Archive:Collections for a History of Staffordshire

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"Staffordshire, extracts from Cheshire Plea Rolls 1327-1413," Collections for a History of Staffordshire, published by the William Salt Archaeological Society, London, vol. XVI (1895).


3 H. IV. (DEC. 1401.)

Page 35

An inquisition taken on the 2nd November, 2 H. IV, was returned into Court by the Chamberlain of Chester, by which it appeared that Margaret, late wife of Fulk de Peubrugge, knight, the kinswoman and heir of William Trussell of Cublesdon, chivaler, died seised of the manor of Bruardeshalgh, within the со. of Chester, together with the Bailiwick and issues of the custody of the East Gate of the City with all the houses and edifices both above and below the gate, and which manor and Bailiwick had been valued at £13, and was held of the Earl in soccage for the service of a penny annually, and likewise for finding and presenting a bailiff for the service of the Earl of Chester, to the Мaуог and Sheriffs of the City of Chester, for the time being, in the office of the bailiff of Esteg.itestrete, and that William, son of Laurence Trussel, was her nearest kinsman and heir, viz., son of Laurence Trussel I, son of Warine Trussell, knight, brother of William Trussell, knight, the father of the said Margaret, and was thirteen years of age at the Feast of St. Barnabas last past, on which day Margaret had died, and the said William, son of Laurence Trussell now appeared by his mstos and stated that the said manor of Bruardeshalgh with the bailiwick in question wan held of the Prince as Earl of Chester by the service of a penny annually for all services, and not as stated in the Inquisition. Matthew del Mere who sued for the Prince, pleaded that the manor was held by the services named in the Inquisition, and appealed to a jury; the Sheriff was therefore ordered to summon a jury for the Tuesday after the Epiphany. A postscript states that on that day the plaintiffs appeared and a jury found in favour of William Trussell the heir, stating that the manor was held of the Earl by the service of a penny only in lieu of all services and exactions and demands, by right of a charter of King Edward, late Earl of Chester, which charter was put into evidence, and was in these words. Here follows a charter by King Edward stating that in recompense of two messuages, 215 acres of land, b'-j acres of meadow, 27 acres of waste, three gardens, a mill, and fishery, and other easements which Henry de Bradford and Robert his son held in the King's Forest of De la Mère, and which had been valued at £31 11s. 10d. annual value and, etc. (owing to the decay of the parchment the remainder of the suit is missing). m. 3, dorso.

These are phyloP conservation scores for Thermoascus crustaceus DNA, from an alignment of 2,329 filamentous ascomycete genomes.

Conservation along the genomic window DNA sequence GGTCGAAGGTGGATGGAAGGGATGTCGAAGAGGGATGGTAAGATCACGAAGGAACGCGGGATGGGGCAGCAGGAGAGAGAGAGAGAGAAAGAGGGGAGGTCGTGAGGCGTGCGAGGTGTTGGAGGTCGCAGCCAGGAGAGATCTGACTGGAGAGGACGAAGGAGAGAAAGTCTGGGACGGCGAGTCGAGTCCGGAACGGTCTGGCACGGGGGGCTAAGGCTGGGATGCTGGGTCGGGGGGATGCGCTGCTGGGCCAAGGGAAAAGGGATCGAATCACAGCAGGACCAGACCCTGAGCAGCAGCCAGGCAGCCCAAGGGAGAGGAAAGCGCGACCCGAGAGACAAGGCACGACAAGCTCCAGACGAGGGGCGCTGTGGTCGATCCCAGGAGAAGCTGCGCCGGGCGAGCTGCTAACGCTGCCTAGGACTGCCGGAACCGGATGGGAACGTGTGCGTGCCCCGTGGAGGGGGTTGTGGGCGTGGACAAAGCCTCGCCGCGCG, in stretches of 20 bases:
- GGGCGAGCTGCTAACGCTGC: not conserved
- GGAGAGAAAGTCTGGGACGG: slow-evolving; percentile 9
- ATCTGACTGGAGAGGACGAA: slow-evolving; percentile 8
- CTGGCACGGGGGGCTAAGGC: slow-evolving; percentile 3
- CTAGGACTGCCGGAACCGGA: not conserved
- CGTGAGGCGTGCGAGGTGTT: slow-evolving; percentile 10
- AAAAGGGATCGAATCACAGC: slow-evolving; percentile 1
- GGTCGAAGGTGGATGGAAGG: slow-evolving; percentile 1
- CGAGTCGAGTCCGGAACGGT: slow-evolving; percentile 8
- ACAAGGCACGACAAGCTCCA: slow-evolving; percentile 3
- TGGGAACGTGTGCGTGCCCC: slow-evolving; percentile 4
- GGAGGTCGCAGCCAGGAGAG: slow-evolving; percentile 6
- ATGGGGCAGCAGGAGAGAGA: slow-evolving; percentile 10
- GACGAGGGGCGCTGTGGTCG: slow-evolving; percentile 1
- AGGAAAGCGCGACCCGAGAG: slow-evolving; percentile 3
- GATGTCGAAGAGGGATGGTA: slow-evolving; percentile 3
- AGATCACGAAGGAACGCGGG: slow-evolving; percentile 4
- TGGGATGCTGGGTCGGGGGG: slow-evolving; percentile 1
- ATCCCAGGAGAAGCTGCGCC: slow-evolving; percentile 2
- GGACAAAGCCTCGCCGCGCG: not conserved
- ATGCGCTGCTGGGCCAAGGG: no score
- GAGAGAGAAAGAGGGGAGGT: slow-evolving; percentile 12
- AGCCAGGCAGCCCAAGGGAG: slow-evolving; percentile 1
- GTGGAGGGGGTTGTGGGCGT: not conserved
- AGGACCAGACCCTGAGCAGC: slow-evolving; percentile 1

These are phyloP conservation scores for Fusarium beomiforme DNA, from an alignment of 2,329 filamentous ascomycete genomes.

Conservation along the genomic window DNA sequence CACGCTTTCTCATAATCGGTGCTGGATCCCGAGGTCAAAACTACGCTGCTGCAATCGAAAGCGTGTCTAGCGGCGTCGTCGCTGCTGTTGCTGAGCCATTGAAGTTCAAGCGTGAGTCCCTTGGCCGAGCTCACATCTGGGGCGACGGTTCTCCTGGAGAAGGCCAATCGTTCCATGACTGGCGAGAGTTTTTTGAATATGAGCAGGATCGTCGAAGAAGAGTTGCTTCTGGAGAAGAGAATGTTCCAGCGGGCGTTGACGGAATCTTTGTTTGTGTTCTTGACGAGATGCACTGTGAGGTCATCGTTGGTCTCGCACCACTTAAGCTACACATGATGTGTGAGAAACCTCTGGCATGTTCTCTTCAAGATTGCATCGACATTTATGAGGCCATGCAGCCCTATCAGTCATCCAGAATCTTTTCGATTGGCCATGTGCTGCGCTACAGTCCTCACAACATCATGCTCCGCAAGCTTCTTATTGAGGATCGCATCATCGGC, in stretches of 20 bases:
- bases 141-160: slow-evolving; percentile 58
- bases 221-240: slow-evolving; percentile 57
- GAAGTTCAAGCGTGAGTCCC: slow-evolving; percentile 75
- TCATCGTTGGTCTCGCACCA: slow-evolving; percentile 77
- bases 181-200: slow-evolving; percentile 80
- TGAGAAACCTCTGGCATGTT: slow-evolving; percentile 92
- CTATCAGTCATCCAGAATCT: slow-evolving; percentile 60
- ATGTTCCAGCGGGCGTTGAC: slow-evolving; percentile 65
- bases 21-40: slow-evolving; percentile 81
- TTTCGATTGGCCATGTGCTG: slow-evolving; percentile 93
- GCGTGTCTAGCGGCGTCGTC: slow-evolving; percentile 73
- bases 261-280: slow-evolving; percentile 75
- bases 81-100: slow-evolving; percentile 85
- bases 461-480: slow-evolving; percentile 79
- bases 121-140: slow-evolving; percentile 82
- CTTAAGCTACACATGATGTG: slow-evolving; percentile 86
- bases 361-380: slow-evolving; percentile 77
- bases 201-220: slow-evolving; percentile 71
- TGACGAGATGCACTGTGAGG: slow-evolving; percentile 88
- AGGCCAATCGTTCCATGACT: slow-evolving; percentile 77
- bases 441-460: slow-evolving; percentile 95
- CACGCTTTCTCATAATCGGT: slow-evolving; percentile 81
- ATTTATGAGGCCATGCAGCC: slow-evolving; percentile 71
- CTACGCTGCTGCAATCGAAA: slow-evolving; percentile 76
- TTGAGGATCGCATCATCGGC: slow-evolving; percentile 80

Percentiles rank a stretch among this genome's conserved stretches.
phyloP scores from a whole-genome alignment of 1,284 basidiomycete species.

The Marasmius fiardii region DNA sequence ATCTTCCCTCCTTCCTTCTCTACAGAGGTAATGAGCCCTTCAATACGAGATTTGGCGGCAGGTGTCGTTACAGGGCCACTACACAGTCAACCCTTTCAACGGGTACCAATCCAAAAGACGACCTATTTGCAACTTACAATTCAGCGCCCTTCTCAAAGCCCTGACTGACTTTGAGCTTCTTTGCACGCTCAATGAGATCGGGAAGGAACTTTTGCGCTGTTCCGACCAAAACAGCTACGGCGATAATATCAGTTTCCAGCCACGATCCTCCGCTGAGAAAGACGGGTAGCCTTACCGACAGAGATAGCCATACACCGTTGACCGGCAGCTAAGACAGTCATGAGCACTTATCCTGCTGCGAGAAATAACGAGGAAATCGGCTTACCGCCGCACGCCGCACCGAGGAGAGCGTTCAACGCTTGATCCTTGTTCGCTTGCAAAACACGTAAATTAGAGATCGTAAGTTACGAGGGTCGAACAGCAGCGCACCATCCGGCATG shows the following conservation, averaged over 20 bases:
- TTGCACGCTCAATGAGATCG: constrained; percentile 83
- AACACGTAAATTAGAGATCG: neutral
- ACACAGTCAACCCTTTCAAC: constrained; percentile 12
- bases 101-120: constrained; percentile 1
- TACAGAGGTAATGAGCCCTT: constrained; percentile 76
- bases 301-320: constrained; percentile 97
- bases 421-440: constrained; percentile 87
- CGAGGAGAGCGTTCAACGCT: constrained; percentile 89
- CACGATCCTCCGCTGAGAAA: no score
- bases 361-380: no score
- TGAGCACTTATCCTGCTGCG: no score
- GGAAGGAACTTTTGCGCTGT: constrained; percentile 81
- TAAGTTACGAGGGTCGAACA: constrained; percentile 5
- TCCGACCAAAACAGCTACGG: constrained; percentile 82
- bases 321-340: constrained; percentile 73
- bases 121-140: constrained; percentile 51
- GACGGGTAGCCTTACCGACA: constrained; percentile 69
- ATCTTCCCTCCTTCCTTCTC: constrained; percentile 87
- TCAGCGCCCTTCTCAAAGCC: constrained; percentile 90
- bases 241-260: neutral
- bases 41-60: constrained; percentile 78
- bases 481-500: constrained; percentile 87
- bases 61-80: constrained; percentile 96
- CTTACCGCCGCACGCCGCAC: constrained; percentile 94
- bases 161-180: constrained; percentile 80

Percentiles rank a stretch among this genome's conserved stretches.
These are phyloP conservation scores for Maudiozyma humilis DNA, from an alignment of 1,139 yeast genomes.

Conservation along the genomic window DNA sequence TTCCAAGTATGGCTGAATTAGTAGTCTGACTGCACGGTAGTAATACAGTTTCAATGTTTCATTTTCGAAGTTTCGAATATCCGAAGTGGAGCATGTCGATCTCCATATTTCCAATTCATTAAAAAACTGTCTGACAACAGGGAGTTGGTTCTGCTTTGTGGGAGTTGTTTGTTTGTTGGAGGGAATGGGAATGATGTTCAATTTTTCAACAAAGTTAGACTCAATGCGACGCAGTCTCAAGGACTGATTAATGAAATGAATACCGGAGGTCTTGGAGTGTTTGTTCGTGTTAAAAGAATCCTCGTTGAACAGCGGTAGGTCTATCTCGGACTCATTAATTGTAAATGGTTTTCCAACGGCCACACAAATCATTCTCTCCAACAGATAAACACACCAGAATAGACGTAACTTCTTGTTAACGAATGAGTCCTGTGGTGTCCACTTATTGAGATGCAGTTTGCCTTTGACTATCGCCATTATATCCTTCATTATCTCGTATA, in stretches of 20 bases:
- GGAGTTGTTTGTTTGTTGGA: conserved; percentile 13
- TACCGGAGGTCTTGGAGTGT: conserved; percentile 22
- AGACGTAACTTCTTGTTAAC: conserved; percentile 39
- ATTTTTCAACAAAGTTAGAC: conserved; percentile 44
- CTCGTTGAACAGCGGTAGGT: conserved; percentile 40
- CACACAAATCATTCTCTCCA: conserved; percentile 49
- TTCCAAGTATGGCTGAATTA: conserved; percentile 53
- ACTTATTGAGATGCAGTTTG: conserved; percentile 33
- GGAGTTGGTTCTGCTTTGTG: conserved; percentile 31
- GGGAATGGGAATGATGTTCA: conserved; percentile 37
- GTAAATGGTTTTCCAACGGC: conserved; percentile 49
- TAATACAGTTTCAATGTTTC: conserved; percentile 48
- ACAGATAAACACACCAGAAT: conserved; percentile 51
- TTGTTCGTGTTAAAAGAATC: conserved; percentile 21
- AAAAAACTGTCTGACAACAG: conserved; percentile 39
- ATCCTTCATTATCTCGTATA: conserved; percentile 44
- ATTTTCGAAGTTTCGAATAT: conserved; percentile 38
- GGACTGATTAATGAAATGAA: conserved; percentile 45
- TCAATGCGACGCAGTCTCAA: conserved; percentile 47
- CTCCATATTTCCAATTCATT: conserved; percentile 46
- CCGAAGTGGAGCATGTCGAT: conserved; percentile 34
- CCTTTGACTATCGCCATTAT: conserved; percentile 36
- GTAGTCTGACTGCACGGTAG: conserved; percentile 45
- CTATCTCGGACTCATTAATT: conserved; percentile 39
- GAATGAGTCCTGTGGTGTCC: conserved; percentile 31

Page 99.

On the Quindene of Easter. 32 Elizabeth.

Between John Whitney, complainant, and William Underhill and Elizabeth his wife, deforciants of a messuage, a garden, 11 acres of land, an acre of meadow, an acre of pasture and common of pasture for all kinds of cattle in Huntyngdon.

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